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Posts tagged with Foster's

How five popular beer brands use Twitter ‘responsibly’

Alcohol advertising in the UK is subject to some of the most stringent rules in the world.

They place a particular emphasis on protecting young people. Alcohol ads must not be directed at people under 18 or contain anything that is likely to appeal to them by reflecting youth culture or by linking alcohol with irresponsible behaviour, social success or sexual attractiveness.

These mandatory rules, as independently regulated by the Advertising Standards Authority (ASA) apply across all media, whether offline or online.

Which brings us to social media. How does an alcoholic beverage brand successfully run a social media channel, full of appealing content and personal engagement while sticking to the right side of the regulations?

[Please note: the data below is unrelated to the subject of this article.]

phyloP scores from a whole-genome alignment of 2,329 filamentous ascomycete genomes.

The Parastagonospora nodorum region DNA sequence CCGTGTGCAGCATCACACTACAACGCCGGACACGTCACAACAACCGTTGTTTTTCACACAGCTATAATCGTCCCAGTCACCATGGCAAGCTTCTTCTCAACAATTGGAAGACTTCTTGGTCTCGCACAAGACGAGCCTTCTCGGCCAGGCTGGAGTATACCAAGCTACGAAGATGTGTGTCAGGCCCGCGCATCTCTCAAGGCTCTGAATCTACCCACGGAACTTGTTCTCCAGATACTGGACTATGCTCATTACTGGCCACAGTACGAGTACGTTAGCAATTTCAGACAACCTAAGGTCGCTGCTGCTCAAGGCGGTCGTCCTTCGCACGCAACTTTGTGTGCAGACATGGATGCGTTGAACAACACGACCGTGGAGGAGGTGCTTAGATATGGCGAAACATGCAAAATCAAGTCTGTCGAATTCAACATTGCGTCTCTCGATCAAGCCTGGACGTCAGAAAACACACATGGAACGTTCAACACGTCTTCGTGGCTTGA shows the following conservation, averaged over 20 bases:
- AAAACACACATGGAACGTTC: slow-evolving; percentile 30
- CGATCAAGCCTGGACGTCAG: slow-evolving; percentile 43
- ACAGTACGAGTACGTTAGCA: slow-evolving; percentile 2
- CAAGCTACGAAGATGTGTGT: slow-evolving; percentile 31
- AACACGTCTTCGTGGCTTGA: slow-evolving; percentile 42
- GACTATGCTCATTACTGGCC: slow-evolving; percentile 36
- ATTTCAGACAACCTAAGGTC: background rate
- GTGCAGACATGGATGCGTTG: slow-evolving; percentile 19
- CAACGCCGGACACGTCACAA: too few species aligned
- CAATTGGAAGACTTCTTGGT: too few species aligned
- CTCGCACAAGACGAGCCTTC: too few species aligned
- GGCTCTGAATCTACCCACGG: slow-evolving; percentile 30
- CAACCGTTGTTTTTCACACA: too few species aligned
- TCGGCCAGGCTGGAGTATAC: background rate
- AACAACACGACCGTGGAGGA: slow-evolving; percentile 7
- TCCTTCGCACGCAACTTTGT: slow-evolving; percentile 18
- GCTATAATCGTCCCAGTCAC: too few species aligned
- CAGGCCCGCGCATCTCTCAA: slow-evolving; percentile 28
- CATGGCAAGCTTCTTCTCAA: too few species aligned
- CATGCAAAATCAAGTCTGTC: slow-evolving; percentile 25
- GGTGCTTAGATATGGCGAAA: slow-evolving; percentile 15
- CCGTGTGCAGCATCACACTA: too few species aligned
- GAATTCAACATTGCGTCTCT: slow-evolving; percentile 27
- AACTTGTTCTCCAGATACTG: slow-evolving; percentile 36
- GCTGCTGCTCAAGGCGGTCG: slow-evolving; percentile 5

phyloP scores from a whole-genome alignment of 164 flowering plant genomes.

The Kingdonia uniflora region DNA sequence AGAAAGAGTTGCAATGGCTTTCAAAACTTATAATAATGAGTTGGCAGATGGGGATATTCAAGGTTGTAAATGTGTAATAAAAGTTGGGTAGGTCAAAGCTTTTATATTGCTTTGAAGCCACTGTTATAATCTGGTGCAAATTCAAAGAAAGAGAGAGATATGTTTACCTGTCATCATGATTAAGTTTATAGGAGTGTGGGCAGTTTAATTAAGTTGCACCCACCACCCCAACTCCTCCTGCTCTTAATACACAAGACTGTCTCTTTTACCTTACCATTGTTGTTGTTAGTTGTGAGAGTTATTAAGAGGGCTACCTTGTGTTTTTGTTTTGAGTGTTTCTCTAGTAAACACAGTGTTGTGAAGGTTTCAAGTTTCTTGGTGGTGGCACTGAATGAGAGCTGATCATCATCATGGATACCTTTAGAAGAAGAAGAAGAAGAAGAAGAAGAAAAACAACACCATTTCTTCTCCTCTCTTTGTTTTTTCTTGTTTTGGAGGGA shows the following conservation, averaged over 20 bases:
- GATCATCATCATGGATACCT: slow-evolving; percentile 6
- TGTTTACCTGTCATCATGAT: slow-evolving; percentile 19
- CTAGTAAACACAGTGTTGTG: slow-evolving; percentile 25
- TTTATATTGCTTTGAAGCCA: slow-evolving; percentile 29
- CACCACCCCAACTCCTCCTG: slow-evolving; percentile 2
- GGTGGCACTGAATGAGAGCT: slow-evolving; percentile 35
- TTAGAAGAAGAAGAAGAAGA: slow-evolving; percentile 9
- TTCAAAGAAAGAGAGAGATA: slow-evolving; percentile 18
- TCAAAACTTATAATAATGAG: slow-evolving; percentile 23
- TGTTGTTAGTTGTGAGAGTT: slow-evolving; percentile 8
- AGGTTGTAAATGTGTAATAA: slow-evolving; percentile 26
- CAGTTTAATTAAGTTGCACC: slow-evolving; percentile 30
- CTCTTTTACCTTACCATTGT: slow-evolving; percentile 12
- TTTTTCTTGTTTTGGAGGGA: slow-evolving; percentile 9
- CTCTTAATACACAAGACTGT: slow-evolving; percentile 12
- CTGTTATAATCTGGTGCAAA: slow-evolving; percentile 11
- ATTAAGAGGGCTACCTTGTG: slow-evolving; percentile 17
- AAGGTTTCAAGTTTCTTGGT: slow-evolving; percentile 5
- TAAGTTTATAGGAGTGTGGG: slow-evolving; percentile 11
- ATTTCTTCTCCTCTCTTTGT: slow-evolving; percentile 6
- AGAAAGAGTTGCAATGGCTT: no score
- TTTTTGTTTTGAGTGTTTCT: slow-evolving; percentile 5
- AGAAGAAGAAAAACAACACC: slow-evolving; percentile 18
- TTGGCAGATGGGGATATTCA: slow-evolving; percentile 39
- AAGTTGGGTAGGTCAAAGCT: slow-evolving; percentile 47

Lets take a look at some of the most popular brands in the UK.

alan partridge fosters mid morning matters

What is content marketing and why do you need it?

Some time between 2010 and 2011: “We should get a Twitter account!” bellows a CEO in a boardroom after reading the term repeatedly in a broadsheet newspaper over the weekend. 

“Everyone’s on Twitter, our customers are on Twitter, we should get a Twitter account, and we should Twit at customers and tell them how great we are. We don’t want to be behind the curve on this one. Not like we were when we didn’t have a website until last year," continues the imaginary ruddy-faced executive as he pontificates to a room full of lap-dogs and sycophants. 

"Also we should be on Facebook... Also do people still use MySpace?” 

So the company immediately got a Twitter account, and a Facebook page and a [insert name of popular social media channel here] account and it pumped as many press releases, corporate slogans and nakedly brazen ‘buy-me’ marketing bilge down the channel as it possibly could, forgetting a number of key points.

  1. It’s a channel. Traffic can, and indeed should, move both ways.
  2. Nobody gives a damn what your company has to say.
  3. Your company will run out of things to say.